Reed, Ag Leaders Announce $255,000 to Help Promote Ocean State Agricultural Products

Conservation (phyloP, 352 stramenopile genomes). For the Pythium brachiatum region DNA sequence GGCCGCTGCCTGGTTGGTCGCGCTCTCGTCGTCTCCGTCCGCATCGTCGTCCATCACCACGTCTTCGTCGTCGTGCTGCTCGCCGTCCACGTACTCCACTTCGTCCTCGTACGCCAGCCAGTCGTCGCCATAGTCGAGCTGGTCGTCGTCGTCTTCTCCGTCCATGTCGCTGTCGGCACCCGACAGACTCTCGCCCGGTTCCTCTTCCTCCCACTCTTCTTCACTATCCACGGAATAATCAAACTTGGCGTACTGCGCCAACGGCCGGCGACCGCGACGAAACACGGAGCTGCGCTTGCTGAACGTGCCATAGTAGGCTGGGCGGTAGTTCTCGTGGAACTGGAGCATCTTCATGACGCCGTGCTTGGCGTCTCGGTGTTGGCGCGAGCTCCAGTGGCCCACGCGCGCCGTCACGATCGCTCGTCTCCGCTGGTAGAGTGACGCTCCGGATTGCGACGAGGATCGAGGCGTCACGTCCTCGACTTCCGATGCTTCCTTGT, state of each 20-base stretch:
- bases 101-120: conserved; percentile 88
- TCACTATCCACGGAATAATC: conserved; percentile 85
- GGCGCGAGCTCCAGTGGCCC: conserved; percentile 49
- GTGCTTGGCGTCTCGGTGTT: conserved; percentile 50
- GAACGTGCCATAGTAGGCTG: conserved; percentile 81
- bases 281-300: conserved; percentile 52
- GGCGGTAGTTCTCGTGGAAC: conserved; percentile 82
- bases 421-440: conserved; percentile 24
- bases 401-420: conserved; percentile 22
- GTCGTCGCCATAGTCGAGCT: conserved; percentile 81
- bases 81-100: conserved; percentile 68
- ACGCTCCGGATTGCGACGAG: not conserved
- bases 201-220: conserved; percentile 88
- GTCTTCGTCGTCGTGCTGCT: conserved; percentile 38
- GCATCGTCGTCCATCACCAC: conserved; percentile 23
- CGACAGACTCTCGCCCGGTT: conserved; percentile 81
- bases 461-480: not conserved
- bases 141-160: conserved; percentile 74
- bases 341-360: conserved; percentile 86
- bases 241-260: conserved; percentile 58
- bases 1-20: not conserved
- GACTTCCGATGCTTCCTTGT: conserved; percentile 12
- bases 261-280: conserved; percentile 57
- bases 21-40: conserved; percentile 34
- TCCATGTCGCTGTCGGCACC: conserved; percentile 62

Earth Day event highlights grant money to support RI food growers, facilitate healthier meals in schoolsU.S. Senator Jack Reed (D-RI) today joined officials from the Rhode Island Department of Environmental Management (DEM), the Rhode Island State Farm Service Agency (FSA), and Farm Fresh Rhode Island to celebrate Earth Day and announce new efforts to promote, research, and market Rhode Island agriculture. Reed announced a series of federal grants coming to Rhode Island to improve nutrition in schools and help increase demand and consumption of local, nutritious, and sustainable Rhode Island-grown food. This year, the U.S. Department of Agriculture (USDA) is making a $255,000 Specialty Crop Block Grant available to DEM and to food and other specialty crop growers for a variety of projects. Specialty crops make up the bulk of what we eat — all of our fruits and vegetables — as well as things like nursery crops. Past recipients of these federal grants include: Farm Fresh Rhode Island; the Northeast Organic Farming Association of Rhode Island; Beanhouses Inc.; and the University of Rhode Island Cooperative Extension. “There’s a lot people can do to protect the planet, like recycling and conserving energy. And another smart way to help Rhode Island’s environment and the economy is to buy local and support your local farms and farmers markets. Because supporting sustainable agriculture here in Rhode Island also supports a healthy economy,” said Reed, the Chairman of the Appropriations Subcommittee on Interior & Environment. “A thriving agricultural sector is critical for Rhode Island’s economy and our environment. Supporting local famers and farmers markets is a great way to celebrate Earth Day all year round. I commend DEM, FSA, Farm Fresh Rhode Island, their partners, and our farmers throughout the state who are at the forefront of efforts to plant, grow, and harvest in a sustainable manner that conserves resources and protects the environment. These federal funds will help enhance the production and competitiveness of Rhode Island-grown food and support local growers through marketing and education campaigns, and ‘buy local’ programs. ” “Earth Day reminds us that healthy farms and food systems are important, as are certain federal grant programs toward achieving that goal. The USDA Specialty Crop Block grant program has been essential to Rhode Island, providing over $1.7 million in federal funding to DEM since 2005 to support local specialty crop growers and programs, of which DEM has directed over $300,000 toward Farm Fresh RI to help build a better local food system,” said Ken Ayars, Chief of DEM’s Division of Agriculture. “Farm Fresh is very grateful to Senator Reed for facilitating these funds to support Rhode Island’s agricultural sector. Investments in our farm economy will create big returns for local job growth and economic development, as well as help Rhode Islanders choose fresh, healthy, local fruits and vegetables,” said Sheri Griffin, Co-Executive Director, Farm Fresh Rhode Island. DEM, which will award the federal funding to local grantees, notes there are more than 2,500 green industry businesses in Rhode Island, which help sustain 12,300 jobs and contribute $1.7 billion annually to our state’s economy. In addition to these economic benefits, Rhode Island’s agriculture industry also contributes to tourism, open space, quality of life, and access to local foods and horticultural products. Farm Fresh Rhode Island, which hosted today’s meeting at their warehouse in Pawtucket, discussed one of their key programs, the “Farm to School” project. The initiative empowers youth to think critically about the food they eat, to learn about nearby farms and how food is produced, and to taste for themselves healthy, fresh foods. Earlier this year, Farm Fresh Rhode Island received a $91,917 federal grant from the USDA to partner with Central Falls, Newport, and Providence School districts, in collaboration with the Rhode Island Training School, on a new “blast freezing” pilot program that will help serve up nutritious produce in more classrooms. Reed today also noted that Rhode Island is slated to receive a $93,191 School Food Service Equipment grant to help schools upgrade kitchen equipment as they seek to provide healthier school meals that meet updated nutrition standards, serving breakfast and lunches with more whole grains, fruits, vegetables, lean protein and low-fat dairy, and less sodium and fat. New guidelines took effect in the fall of 2012 under the Healthy, Hunger-Free Kids Act. A 2014 report by the Pew Charitable Trusts and Robert Wood Johnson Foundation found that many Rhode Island schools lack the kitchen space and equipment to prepare the healthier meals, forcing them to rely on costly, inefficient workarounds. Reed has long supported legislation to help boost Rhode Island’s food economy. In 2004, Reed helped pass the Specialty Crops Competitiveness Act, which authorized the USDA to provide grants to state departments of agriculture for the purposes of enhancing the competitiveness of specialty crops. Reed is also a co-sponsor of the Local Farms, Food, and Jobs Act, which seeks to spur job creation by improving federal farm bill programs that support local and regional farm and food systems. The legislation also seeks to help farmers and ranchers engaged in local and regional agriculture by addressing production, aggregation, processing, marketing, and distribution needs, in addition to assisting consumers by improving access to healthy food and direct and retail markets. Many of the provisions of the Local Farms, Food, and Jobs Act were included in the Farm Bill passed by Congress earlier this year.